Harry Potter has spent the last ten years of his life living with Aunt Petunia, Uncle Vernon and his cousin, Dudley. For Harry, living with the Dursleys means being locked up in the cupboard under the stairs for all his crimes, from asking questions to being found on the school roof – although Harry swears he doesn’t know how he got there.
Everything changes when Harry receives a letter inviting him to attend Hogwarts School of Witchcraft and Wizardry. The Dursleys are determined to avoid anything so – abnormal
– but eventually, on his eleventh birthday, Harry discovers that his parents did not die in a car crash. They were murdered by He-Who-Must-Not-Be-Named. You-Know-Who: the most evil and feared wizard of our time, Lord Voldemort.
Somehow Harry escaped the curse, becoming one of the most famous wizards of all time. Fame, however, does not help as Harry begins his first year at Hogwarts. Harry has to deal with a jealous rival, Draco Malfoy, horrible teachers and mountains of homework. Of course there’s also a good side to school, like being the youngest player in the Gryffindor House quidditch team in over a century.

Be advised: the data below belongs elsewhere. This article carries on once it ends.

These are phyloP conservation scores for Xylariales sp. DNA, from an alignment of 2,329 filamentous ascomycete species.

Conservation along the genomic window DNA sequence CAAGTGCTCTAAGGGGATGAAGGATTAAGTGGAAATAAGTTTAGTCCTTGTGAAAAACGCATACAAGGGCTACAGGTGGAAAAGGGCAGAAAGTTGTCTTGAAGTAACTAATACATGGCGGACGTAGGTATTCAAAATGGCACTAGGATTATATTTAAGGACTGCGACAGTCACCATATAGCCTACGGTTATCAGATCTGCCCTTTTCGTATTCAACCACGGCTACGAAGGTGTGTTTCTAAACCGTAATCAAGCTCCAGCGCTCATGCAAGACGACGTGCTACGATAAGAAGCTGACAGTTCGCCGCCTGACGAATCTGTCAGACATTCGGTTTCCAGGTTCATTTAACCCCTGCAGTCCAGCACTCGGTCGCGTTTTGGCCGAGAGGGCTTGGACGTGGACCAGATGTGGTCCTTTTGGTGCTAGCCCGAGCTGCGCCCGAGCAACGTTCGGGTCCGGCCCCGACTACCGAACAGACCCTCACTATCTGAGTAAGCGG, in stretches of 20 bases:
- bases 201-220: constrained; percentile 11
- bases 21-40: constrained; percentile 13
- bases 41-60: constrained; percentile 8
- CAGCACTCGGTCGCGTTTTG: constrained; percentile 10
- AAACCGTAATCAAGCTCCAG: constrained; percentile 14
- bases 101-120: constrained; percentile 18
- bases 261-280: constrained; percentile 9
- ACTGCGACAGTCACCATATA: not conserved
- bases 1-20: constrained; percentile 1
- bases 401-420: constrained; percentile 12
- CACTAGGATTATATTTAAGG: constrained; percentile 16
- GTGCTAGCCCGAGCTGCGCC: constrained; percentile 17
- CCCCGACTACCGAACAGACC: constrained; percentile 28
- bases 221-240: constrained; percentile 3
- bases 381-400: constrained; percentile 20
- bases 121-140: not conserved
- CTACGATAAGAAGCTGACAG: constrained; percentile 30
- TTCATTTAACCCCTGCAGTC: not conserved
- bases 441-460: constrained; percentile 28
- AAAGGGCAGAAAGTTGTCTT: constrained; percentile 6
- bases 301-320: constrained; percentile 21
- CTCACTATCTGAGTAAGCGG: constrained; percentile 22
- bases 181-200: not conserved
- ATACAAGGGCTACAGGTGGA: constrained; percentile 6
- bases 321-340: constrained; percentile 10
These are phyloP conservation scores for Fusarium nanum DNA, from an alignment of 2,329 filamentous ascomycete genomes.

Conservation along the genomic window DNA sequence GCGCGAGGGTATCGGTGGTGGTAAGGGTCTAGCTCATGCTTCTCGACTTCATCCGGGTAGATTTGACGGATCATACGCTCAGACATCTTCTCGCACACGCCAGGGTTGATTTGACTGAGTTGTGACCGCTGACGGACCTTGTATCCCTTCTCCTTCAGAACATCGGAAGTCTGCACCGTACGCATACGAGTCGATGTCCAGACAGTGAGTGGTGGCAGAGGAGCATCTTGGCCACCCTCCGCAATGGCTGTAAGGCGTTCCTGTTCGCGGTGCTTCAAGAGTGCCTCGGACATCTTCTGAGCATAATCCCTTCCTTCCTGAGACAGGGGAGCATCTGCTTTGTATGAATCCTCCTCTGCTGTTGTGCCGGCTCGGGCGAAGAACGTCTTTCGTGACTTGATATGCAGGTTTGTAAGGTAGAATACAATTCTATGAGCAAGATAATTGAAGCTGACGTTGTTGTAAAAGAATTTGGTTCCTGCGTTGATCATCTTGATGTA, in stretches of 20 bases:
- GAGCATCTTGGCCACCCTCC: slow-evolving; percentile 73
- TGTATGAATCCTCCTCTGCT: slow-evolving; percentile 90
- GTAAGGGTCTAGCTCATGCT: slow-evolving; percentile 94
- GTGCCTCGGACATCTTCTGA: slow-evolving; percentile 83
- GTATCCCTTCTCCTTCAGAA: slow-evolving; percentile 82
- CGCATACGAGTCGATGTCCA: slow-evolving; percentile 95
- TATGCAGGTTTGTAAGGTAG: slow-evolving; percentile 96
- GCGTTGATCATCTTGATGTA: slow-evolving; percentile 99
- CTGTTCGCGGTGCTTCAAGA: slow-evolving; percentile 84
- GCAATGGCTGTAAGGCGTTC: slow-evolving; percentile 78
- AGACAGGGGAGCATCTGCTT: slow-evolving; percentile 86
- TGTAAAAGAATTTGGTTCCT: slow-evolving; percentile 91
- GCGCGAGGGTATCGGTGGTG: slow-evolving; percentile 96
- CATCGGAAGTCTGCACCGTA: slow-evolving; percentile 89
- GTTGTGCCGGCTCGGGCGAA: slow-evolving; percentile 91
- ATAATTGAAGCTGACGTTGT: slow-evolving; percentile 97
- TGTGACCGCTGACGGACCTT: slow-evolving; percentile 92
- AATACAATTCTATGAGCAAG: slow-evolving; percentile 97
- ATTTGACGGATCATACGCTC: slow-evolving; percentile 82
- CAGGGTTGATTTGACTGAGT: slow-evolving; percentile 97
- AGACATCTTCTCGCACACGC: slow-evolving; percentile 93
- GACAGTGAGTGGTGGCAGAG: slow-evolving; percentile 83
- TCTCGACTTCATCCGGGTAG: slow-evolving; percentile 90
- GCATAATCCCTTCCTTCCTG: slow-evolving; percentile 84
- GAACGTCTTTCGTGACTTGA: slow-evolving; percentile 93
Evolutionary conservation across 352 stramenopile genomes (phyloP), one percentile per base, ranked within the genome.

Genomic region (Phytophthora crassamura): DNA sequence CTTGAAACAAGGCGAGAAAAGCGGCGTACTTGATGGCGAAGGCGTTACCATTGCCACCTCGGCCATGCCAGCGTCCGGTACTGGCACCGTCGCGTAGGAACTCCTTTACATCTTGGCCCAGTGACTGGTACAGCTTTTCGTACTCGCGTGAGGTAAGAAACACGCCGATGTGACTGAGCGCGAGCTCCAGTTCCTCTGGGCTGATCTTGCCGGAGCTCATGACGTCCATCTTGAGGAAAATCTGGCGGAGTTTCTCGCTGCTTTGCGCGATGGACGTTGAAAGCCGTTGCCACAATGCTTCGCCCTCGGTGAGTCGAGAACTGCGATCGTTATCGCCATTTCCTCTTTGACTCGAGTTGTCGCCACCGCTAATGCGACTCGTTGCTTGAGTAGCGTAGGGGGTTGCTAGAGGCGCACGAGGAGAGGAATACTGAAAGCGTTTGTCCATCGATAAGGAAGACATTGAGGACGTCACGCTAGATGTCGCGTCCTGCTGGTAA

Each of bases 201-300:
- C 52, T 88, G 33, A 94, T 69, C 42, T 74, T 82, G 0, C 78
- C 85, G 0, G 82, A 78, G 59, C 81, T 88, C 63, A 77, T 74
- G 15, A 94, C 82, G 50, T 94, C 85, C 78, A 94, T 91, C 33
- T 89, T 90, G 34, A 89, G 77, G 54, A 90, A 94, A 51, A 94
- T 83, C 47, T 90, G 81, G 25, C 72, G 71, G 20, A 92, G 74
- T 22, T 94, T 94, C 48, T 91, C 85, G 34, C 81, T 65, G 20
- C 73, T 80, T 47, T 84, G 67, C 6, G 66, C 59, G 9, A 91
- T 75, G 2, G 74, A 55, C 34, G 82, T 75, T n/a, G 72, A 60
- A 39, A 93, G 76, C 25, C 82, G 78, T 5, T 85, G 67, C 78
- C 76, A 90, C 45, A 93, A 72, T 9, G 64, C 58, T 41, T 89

Things turn sinister when Harry and friends encounter a vicious three-headed dog and a full-grown mountain troll is let loose in the dungeons.
Eventually Harry, loyal friend Ron Weasley and brainbox Hermione Granger must come face to face with Lord Voldemort, before he can control the powerful Philosopher’s Stone.
Harry Potter is, after all, mainstream children’s fiction and we have the obligatory happy ending. Although many people have said that Rowling’s books are not really any better than Roald Dahl’s, C.S. Lewis’s or Enid Blyton’s, Rowling does succeed in fusing several favourite genres. On top of everything Rowling adds the ‘magic of modernity’. Kids today relate much better to a rich brat chucking his PS2 out the window than to London bomb evacuations during World War II.
J.K. Rowling has taken age old concepts of storytelling and put them in a new packaging, as well as adding a sprinkling of her own ideas. In the end, isn’t that what writing is?